Astilbe Issues

daniellalellJuly 6, 2007

Can anyone tell me why my astilbe are growing wider and not taller? They stay so close to the ground. I had them in a shady area and thought maybe that had something to do with their stunted growth, so I recently moved them to a sunnier location, and I gave them a shot of miracle grow after the transplant. They just got fuller, not taller..they are SO short! 2 have bloomed already, and the other is still so small and has never bloomed, I am thinking maybe cuz it was in teh shade. All the ones i see when i am shopping are nice and tall with big flowers. mine are 3 years old..i think they suffer from dwarfism, lol.

One more do you get more than one pic in your post? I see people put their pics up from photobucket and you dont have to use a link..what code do they use for that?




in case the others dont work..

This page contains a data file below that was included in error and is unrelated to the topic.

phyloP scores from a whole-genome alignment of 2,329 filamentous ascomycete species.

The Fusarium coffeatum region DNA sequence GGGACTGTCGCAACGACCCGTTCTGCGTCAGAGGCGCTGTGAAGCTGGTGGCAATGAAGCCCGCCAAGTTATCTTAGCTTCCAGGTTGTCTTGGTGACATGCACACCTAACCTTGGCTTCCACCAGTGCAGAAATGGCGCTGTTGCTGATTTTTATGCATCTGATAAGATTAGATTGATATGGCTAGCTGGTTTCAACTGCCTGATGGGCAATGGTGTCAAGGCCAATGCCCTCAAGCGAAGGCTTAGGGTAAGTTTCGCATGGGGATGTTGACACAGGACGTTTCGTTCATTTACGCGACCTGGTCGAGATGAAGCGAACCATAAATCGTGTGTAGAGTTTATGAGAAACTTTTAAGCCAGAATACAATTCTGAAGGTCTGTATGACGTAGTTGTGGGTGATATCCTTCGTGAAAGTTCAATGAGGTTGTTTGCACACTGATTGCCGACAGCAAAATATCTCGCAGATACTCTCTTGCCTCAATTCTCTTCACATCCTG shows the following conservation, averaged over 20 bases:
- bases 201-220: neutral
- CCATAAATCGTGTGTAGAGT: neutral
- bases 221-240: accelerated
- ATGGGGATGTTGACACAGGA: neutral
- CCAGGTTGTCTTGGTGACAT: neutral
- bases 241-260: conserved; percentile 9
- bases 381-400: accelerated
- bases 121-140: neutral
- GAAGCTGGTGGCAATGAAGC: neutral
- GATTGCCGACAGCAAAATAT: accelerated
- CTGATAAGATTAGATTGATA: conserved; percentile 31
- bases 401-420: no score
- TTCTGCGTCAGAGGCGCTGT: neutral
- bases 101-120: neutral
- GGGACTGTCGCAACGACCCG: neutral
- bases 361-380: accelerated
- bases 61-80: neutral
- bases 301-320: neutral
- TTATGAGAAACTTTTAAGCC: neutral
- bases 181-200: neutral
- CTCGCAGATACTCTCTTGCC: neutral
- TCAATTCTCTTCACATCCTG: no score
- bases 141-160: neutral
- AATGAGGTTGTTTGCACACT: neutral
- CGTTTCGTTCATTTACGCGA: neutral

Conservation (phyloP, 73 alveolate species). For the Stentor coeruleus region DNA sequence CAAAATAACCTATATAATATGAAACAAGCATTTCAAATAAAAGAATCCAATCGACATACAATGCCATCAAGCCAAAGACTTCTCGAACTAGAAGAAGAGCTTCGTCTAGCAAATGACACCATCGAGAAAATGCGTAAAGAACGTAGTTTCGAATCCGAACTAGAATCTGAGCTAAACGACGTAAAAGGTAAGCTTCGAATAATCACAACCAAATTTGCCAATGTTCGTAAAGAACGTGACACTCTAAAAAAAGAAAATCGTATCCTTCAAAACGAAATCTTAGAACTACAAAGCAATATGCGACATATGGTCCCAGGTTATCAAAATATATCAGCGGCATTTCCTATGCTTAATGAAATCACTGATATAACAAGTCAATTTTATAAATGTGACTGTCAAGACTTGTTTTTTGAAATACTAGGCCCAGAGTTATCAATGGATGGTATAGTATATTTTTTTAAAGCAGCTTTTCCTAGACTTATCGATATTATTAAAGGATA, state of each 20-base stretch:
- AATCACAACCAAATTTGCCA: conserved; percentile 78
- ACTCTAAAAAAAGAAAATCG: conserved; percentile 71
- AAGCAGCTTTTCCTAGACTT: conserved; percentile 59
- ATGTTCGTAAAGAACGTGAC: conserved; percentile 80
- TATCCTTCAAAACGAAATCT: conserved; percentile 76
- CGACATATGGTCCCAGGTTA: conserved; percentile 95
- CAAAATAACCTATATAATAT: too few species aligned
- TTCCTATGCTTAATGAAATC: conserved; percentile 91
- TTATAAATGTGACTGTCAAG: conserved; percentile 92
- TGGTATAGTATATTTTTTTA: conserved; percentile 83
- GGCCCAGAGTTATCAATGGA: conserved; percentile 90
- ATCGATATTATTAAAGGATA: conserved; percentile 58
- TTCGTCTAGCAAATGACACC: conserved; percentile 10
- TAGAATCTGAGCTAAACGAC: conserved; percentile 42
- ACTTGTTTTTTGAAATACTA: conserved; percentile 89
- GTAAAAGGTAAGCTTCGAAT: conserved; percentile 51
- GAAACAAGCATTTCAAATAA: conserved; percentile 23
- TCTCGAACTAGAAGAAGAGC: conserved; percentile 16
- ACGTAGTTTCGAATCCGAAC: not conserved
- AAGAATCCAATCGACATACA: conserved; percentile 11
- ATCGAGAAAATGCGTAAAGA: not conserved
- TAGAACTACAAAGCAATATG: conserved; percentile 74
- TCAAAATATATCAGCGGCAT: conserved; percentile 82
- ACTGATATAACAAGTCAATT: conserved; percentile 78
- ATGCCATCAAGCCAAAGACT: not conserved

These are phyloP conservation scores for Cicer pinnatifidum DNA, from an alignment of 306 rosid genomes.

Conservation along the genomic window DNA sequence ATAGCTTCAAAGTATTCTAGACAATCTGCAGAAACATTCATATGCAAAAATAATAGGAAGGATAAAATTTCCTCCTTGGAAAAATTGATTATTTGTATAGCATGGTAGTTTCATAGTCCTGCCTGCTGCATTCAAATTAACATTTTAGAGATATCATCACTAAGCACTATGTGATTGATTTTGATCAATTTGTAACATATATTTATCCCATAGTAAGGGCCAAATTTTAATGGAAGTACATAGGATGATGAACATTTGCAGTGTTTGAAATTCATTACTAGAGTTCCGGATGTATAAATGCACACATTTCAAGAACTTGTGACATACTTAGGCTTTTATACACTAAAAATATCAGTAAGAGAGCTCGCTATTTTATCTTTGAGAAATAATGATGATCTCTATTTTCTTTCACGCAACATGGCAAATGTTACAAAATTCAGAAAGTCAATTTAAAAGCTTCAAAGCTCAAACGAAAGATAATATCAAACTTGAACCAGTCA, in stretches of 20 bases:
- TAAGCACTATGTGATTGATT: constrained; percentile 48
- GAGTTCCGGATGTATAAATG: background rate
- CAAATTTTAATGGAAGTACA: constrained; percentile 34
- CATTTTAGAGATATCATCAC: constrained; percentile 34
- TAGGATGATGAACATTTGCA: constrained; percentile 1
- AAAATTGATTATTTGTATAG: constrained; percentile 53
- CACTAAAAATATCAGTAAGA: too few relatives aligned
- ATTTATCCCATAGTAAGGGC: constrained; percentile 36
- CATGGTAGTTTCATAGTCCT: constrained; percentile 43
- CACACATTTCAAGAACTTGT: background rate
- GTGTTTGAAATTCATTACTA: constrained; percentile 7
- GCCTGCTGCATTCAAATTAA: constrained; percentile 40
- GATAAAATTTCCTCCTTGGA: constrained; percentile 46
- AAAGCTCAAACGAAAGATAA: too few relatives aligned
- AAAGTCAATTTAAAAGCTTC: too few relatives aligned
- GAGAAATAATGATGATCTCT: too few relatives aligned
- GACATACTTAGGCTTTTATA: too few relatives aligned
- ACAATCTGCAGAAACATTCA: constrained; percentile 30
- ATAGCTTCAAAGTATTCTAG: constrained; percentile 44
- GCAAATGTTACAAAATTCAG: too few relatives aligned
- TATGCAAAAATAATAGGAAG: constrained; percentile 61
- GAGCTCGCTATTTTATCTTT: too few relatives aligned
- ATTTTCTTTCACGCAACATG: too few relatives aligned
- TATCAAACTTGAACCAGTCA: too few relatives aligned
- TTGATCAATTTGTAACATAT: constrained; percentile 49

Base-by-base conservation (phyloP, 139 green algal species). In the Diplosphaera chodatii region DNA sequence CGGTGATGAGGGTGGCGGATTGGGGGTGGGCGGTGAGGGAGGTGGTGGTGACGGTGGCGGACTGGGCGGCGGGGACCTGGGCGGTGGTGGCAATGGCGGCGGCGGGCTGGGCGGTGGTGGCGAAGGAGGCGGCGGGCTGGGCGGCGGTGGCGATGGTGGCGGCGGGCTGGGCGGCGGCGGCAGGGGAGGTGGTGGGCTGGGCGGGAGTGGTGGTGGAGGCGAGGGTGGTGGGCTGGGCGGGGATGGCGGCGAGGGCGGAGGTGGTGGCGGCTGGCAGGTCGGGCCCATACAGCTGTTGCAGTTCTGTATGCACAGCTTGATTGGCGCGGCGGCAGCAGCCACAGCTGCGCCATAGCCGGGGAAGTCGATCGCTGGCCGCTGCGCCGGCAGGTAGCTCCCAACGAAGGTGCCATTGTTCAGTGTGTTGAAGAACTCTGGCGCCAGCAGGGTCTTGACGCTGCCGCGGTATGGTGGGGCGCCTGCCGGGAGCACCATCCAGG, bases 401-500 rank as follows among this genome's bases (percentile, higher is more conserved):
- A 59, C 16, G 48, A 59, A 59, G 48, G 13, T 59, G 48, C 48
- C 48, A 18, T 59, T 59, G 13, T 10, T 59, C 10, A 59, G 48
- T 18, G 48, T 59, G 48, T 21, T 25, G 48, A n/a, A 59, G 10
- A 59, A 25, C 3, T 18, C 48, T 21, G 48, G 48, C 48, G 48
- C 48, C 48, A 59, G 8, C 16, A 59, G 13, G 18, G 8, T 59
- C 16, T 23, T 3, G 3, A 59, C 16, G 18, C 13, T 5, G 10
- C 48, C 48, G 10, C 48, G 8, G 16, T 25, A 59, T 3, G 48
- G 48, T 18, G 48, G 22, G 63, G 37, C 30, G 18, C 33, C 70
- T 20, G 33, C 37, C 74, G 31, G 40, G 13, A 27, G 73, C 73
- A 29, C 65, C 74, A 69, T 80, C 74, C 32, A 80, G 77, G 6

yes i have no clue how to get these pics up!! lol

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lindac(Iowa Z 5/4)

Some astilbe are short....and some are taller. You likely have some of the shorter variety.
Also if you just moved them this year, likely they are still in shock.
Linda C

    Bookmark   July 6, 2007 at 12:09PM
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According to the tags they are supposed to get up to 2' high. yest my tallest is a whopping 8" lol. The types I have are: 'Avalanche', 'Bumalda', And 'Visions In Pink". I don't think they are in shock anymore, they are looking healthy and bright, except for a few leaves on the smallest plant which were tehre before the transplant..all newer leaves are are my pics..